Great business growth has taken place for Glenisk since Jack Cleary founded it in the late 1980s. With 14 children, one of his goals was to create jobs for them. Not all accepted this offer; but he “felt an obligation to his family, he was a man who did things for him”.

“I would like to think that we kept going and that we tend to do things rather than sink,” Mr. Cleary continued. “We paddle our own canoe. We put our business first.

Glenisk has a goal. It is greater than the sum of its parts.

September 27 was ‘a dark day’, but I hope that in time the Cleary family will see it as a ‘pivotal moment’ in the history of Glenisk. “Looking at the fire, it was hard to see yourself coming back from it.”

However, with all the staff mobilizing to relaunch the business, “we didn’t even have time to cry”.

“The day after the fire I walked into the yard and told everyone except a couple to stay home and they would be paid; but most of our employees came back and said, “What do you want? U.S?'”

Over the past few months, Glenisk has continued to collect milk from its 50 suppliers, paying the organic premium. Mr Cleary said Glenisk is ‘not the cheapest yoghurt’ but has become the number one branded yoghurt in Ireland ‘because we have stood above our product’.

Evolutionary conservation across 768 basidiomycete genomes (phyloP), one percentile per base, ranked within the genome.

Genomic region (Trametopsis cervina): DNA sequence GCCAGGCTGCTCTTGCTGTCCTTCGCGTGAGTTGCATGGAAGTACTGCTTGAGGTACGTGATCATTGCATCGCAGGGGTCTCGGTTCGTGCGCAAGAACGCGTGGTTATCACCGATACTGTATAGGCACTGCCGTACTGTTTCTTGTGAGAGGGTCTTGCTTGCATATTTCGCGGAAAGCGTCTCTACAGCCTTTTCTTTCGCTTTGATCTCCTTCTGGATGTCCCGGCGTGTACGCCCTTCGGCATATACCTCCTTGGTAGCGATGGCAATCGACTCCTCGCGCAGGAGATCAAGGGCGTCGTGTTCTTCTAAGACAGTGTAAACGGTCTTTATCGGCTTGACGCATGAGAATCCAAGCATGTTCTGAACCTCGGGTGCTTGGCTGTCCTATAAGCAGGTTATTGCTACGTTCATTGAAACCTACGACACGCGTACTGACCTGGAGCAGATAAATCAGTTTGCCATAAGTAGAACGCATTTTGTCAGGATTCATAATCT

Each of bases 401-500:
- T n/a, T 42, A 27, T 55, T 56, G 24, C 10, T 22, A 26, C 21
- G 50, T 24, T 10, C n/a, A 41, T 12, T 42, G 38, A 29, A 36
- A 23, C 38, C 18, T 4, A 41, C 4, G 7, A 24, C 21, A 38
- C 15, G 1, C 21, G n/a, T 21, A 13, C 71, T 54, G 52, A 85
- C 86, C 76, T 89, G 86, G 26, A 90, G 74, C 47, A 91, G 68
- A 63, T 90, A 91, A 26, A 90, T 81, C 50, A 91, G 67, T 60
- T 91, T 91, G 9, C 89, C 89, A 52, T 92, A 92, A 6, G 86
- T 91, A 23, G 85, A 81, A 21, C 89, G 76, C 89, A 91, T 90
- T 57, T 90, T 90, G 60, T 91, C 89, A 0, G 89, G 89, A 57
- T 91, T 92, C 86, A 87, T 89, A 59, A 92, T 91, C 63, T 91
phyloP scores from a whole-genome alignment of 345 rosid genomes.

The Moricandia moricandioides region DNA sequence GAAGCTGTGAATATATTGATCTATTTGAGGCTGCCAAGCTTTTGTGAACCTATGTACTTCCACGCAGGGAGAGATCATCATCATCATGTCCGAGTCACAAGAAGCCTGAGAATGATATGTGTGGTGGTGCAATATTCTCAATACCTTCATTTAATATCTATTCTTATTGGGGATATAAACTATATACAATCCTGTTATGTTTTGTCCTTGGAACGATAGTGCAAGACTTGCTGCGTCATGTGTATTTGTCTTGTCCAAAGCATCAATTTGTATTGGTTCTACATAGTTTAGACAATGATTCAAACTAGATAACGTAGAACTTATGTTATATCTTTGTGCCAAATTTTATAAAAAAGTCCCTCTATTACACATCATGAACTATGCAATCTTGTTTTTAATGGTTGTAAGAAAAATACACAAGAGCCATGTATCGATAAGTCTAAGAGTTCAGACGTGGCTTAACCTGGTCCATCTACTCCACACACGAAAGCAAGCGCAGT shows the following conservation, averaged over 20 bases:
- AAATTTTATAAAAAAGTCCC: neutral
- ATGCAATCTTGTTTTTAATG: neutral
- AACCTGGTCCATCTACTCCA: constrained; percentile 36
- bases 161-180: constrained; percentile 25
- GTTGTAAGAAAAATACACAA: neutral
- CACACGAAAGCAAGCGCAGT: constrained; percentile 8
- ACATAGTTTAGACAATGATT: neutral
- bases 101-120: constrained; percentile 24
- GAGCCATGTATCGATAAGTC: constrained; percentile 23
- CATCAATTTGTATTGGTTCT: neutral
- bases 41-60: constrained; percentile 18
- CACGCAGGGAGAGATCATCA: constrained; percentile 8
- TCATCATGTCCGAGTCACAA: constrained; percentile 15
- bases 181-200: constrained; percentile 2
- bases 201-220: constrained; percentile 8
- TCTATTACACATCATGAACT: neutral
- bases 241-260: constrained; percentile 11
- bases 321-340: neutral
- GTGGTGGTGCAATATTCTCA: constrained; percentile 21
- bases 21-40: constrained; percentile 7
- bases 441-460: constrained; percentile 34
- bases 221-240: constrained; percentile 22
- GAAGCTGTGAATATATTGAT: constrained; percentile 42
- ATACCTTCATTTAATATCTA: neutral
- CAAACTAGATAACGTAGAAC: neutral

Glenisk staff are preparing the DE Williams office they have been working from for the past few months.
Glenisk staff are preparing the DE Williams office they have been working from for the past few months. “Most of our employees came back and said, ‘what do you want us to do?'” Photo: Paula Nolan

“I could never sell a product I didn’t believe in. I sincerely believe that what our farmers are doing is better,” he said. “Customers are looking for value for money, but value for money doesn’t necessarily mean being the cheapest deal.”

Emma Walls said that until January it felt like the company was “taking two steps forward and three steps back just to get the right product”.

“We really didn’t want to come back with an inferior product, so it was very difficult,” Ms Walls said. “To get there, to have a product that we’re proud of, we’re elated – tired, but elated.

“We couldn’t have gotten back on our feet without a whole community picking us up.”